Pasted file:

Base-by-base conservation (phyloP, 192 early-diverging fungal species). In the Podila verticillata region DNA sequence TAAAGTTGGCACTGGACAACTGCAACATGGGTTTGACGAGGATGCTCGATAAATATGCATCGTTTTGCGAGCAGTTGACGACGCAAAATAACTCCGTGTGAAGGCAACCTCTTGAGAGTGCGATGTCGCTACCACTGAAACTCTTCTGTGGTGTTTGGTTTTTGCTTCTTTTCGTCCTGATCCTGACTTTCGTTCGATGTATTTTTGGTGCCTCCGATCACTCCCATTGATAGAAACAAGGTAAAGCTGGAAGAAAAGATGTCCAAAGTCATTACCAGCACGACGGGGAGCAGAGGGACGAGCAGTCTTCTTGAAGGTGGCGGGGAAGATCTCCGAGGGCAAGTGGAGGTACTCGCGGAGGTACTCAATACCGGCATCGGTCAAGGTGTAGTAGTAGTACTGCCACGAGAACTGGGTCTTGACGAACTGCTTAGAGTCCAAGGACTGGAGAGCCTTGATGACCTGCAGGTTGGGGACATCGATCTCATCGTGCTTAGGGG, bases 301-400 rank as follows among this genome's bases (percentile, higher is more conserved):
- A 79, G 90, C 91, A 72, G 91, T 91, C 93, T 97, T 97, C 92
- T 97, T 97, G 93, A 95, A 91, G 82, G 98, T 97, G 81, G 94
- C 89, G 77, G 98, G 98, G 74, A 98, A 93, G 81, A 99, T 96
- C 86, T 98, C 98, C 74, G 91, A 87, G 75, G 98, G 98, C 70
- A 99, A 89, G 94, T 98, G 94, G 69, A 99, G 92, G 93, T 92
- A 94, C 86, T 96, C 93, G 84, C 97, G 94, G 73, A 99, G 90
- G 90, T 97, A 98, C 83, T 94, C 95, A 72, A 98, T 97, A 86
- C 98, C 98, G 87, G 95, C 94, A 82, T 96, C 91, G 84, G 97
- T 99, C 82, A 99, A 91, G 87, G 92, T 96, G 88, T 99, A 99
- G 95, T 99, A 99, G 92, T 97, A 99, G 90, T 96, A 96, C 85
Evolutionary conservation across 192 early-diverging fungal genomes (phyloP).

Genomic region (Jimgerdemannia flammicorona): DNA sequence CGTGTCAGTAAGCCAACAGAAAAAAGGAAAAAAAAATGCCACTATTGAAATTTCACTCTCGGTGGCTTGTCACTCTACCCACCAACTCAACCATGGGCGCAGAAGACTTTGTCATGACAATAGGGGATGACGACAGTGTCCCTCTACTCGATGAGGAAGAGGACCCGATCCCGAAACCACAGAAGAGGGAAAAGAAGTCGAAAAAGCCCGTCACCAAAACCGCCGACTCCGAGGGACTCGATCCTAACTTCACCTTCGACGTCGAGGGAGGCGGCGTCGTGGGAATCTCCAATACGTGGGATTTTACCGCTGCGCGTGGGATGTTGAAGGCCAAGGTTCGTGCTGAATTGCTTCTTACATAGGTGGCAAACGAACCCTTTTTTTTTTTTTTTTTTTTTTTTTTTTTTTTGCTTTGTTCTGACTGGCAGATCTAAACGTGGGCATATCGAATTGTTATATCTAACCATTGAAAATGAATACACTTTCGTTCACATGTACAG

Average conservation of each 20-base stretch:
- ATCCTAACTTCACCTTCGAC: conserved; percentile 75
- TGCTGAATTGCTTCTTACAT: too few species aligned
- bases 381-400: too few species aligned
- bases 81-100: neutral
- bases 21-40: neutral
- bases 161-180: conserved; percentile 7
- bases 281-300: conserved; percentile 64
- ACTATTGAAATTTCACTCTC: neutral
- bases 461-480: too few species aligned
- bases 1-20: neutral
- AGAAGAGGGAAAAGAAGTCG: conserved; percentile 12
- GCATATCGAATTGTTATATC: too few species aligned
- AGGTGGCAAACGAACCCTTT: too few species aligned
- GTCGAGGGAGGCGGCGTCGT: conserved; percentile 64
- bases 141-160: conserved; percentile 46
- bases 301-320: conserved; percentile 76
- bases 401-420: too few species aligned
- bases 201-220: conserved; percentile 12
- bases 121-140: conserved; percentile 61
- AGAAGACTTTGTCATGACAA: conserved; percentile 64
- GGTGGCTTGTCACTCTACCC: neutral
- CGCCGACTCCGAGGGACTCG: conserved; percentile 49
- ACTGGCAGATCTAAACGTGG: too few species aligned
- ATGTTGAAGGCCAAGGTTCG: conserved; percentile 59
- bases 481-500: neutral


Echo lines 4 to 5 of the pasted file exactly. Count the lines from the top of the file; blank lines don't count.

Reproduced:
- C 89, G 77, G 98, G 98, G 74, A 98, A 93, G 81, A 99, T 96
- C 86, T 98, C 98, C 74, G 91, A 87, G 75, G 98, G 98, C 70